WASHINGTON — After decades of attempts, it seems this could be the year the much-maligned U.S. chemical regulation laws get an update.
The House Energy and Commerce Committee on June 3 voted unanimously to send to the full U.S. House of Representatives floor a bill (HR 2576) to reform the 1970s-era Toxic Substances Control Act (TSCA). It could appear on the House floor as early as the week of June 22.
Meanwhile, across the Capitol, the Senate version of the bill (S 697) was approved for the floor by the Senate Committee on Environment and Public Works with a 15-5 vote on April 28. The full Senate has not yet taken up the bill, though pressure is mounting on Senate Majority Leader Mitch McConnell (R-Ky.) to put it on the calendar.
In a June 2 letter, more than 145 trade associations, under the banner of American Alliance for Innovation called on McConnell to take up the bill before Congress leaves for its annual month-long summer vacation in August. The more than 40 cosponsors from both sides of the aisle have also begun calling for action on the measure soon.
Experts who have long followed the ups and downs — mostly downs — of TSCA reform over the years remain optimistic.
“My prediction is that this is the year,” said Mark Duvall, a principal with law firm Beveridge & Diamond PC and an expert on the chemical law, who has testified in both chambers on potential changes. “I'm predicting that we will have legislation signed by the president this year.”
The reason this particular pair of bills could become law when so many others have failed is due to the tremendous bipartisan support they have, Duvall said. The efforts on TSCA are unique at a time when compromise is in short supply on Capitol Hill.
“This is a remarkable situation that we're in where Republicans are urging the Congress to give EPA more authority, including conservative Republicans,” Duvall said. “So the usual practices about difficulty in compromise don't necessarily apply here. The number of issues that are contentious at this point is quite limited.”
The Senate's highly negotiated bill, much changed since the failed 2013 version, is the result of negotiations aimed at broadening the appeal and reducing the opposition to the bill.
“A lot of progress made in resolving conflicts between Republican and Democrat, conservative and liberal, such that senators like [conservative Oklahoma Republican Jim] Inhofe and [New Jersey Democrat Corey] Booker can be supportive of the same bill,” Duvall said.
Some stumbling blocks may still remain, chief among them the possibility that a federal law will pre-empt state laws that have popped up around the country in the decades of Congressional deadlock on TSCA reform.
During the House committee markup, Rep. Anna Eshoo (D-Calif.), who ultimately abstained from the 47-0-1 vote to move the bill, offered and withdrew an amendment that would have attempted to address preemption concerns.
Attorneys General of 12 states, including California, New York, Oregon, Massachusetts and Washington, have repeatedly voiced concerns to the committee that changes to the federal chemical regulations should not pre-empt state laws that have been passed over the years while Congress failed to update TSCA.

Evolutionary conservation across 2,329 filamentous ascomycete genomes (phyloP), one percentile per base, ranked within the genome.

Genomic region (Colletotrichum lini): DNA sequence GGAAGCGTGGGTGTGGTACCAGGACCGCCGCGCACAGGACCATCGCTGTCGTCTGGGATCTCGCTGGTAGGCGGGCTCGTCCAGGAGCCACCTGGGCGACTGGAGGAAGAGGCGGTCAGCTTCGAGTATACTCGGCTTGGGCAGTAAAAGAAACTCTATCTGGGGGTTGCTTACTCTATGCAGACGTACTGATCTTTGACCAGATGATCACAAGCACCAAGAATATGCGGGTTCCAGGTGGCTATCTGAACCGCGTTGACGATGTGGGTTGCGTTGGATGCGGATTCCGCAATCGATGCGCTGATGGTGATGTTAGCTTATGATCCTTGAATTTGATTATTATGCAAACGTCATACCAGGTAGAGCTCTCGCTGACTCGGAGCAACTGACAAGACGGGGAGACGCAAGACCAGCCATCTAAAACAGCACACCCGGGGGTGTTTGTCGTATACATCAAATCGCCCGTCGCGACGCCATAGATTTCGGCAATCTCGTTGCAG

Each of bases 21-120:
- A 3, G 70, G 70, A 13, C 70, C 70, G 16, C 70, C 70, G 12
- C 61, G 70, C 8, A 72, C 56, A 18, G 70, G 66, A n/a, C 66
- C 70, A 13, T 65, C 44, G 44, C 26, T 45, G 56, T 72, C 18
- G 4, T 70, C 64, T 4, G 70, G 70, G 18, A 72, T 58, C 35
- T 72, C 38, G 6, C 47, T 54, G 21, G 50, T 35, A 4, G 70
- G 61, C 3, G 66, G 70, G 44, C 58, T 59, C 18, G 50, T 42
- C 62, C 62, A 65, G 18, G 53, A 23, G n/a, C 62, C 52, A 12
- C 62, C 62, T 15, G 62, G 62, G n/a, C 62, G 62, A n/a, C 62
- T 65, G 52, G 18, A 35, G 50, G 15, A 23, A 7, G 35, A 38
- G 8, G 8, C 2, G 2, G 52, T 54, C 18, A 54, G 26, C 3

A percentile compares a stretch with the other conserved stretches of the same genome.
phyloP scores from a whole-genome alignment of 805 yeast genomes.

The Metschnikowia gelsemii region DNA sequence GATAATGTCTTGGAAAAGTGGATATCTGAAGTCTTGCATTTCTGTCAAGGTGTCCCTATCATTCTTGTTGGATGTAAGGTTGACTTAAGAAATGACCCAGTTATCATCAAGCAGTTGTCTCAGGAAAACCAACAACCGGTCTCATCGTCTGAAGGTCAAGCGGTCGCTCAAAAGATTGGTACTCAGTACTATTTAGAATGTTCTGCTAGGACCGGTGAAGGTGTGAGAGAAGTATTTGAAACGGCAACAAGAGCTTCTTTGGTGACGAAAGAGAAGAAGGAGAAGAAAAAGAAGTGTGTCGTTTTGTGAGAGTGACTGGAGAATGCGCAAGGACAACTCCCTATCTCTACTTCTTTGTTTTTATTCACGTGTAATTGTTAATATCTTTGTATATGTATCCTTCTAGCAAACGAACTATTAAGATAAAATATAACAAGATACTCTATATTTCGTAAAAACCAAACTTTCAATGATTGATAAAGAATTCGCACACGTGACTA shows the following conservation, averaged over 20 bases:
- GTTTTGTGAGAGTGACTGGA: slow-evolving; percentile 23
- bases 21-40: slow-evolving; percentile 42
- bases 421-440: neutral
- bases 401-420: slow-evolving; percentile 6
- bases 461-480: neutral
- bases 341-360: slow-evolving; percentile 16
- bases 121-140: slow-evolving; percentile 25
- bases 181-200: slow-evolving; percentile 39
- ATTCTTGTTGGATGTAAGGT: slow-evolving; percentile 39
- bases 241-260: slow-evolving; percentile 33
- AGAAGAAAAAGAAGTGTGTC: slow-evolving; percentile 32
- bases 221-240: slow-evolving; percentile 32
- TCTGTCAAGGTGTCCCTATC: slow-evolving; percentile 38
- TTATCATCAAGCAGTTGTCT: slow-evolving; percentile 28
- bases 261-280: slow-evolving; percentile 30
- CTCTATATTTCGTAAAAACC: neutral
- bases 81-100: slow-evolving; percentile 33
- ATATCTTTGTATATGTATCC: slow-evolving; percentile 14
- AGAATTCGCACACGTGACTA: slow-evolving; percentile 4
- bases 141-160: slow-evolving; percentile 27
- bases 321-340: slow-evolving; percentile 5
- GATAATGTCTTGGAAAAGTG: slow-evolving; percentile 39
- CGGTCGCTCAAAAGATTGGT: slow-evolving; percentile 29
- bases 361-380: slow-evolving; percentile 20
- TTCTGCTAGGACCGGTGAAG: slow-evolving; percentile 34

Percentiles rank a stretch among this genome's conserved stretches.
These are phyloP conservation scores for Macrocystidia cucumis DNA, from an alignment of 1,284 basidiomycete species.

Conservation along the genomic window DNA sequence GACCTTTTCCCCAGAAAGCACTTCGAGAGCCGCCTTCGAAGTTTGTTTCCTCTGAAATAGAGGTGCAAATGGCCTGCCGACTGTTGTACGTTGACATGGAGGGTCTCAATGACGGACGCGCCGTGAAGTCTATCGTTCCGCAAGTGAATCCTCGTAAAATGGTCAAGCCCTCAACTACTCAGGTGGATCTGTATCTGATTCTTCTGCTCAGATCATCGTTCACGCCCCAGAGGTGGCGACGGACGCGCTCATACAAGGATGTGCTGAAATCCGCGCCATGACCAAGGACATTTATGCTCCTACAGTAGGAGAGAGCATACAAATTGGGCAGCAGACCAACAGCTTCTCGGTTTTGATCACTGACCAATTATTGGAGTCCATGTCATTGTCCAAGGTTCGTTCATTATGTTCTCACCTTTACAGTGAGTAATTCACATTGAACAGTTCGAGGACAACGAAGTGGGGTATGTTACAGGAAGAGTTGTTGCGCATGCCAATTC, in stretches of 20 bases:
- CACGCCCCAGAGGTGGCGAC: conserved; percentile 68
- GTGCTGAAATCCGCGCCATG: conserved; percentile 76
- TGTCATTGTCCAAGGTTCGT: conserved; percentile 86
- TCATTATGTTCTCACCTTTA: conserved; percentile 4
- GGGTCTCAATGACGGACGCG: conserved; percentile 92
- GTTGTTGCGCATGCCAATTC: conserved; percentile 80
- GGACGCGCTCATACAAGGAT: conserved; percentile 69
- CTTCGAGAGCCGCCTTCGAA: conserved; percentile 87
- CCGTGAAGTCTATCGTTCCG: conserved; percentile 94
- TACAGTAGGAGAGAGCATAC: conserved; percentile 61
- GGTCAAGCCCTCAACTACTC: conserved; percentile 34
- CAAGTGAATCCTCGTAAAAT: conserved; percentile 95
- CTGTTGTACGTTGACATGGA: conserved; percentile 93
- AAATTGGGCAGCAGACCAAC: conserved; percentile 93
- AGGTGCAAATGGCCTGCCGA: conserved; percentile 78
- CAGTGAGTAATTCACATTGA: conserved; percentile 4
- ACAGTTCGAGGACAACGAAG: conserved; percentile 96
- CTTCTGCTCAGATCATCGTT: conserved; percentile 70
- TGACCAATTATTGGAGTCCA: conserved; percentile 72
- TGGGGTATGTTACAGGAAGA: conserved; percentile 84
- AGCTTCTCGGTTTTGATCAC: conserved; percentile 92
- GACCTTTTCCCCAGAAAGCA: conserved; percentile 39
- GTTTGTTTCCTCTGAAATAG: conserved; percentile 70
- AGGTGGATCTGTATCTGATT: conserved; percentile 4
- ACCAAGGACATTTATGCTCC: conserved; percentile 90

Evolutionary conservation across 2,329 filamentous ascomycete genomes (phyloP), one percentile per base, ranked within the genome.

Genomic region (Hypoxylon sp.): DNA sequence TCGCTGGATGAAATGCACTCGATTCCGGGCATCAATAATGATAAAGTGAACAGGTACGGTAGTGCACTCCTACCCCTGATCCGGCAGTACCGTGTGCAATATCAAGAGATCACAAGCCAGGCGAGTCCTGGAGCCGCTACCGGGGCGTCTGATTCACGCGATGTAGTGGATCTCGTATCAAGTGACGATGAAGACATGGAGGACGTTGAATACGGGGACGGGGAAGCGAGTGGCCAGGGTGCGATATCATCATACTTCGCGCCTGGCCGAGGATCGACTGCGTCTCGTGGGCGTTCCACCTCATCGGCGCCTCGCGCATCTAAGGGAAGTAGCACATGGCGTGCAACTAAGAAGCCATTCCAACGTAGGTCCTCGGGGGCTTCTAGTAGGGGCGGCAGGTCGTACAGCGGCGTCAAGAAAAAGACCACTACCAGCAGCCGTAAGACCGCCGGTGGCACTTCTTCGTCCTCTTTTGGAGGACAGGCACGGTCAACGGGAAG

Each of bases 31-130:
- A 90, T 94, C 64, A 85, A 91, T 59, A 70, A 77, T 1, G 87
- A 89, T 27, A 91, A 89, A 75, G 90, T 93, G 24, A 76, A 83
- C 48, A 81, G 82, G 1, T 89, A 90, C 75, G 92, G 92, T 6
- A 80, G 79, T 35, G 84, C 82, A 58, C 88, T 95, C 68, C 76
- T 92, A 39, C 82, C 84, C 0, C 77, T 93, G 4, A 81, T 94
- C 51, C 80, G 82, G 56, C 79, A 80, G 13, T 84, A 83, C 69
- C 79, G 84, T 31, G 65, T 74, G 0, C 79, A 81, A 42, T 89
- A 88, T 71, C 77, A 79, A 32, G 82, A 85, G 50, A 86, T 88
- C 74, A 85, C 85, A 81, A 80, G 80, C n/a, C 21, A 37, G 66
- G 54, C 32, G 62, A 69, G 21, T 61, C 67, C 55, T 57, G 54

California's Proposition 65 is perhaps the most famous of these statutes, requiring businesses to notify citizens when significant amounts of certain chemicals are present in products, workplaces, public spaces or released into the environment. Bisphenol A and PVC have both come under Prop 65 attack in recent years.
“In a national economy, a state regulation quickly becomes a national standard, often without the due process and back and forth discussion that comes with rule making at the federal level as well as the expert scientific study at the federal level,” Duvall said. “BPA is a good example,” where the federal government has repeatedly declared it safe yet California, using a different standard, has added it to the Prop 65 list.
The question of pre-emption has also hindered TSCA reform progress in the Senate, where Sen. Barbara Boxer (D-Calif.) wants several changes before she will support the bill, including all possibilities of pre-emption removed from the bill and the naming of specific chemicals as toxic in the legislation, including asbestos.
But with 41 bipartisan supporters and numerous Republicans who have not yet taken a position on the bill, Boxer is unlikely to be able to mount a filibuster and hold up the bill when it reaches the Senate floor.
The bigger question, Duvall said, is how the two bills could be reconciled by a conference committee. The House bill is 43 pages long; the Senate's is 179 pages. The pre-emption provisions in both bills are very different, as are the methods for how the EPA should prioritizing chemicals for review. Once both bills are passed by their respective chambers, members still have to come together to reconcile them, which could be contentious.
“The Senate is shooting for a more comprehensive overhaul of TSCA whereas the House is looking for a very targeted approach,” Duvall said. “A lot of stuff could happen behind close doors. Politics is reaching compromises in order to move legislation.”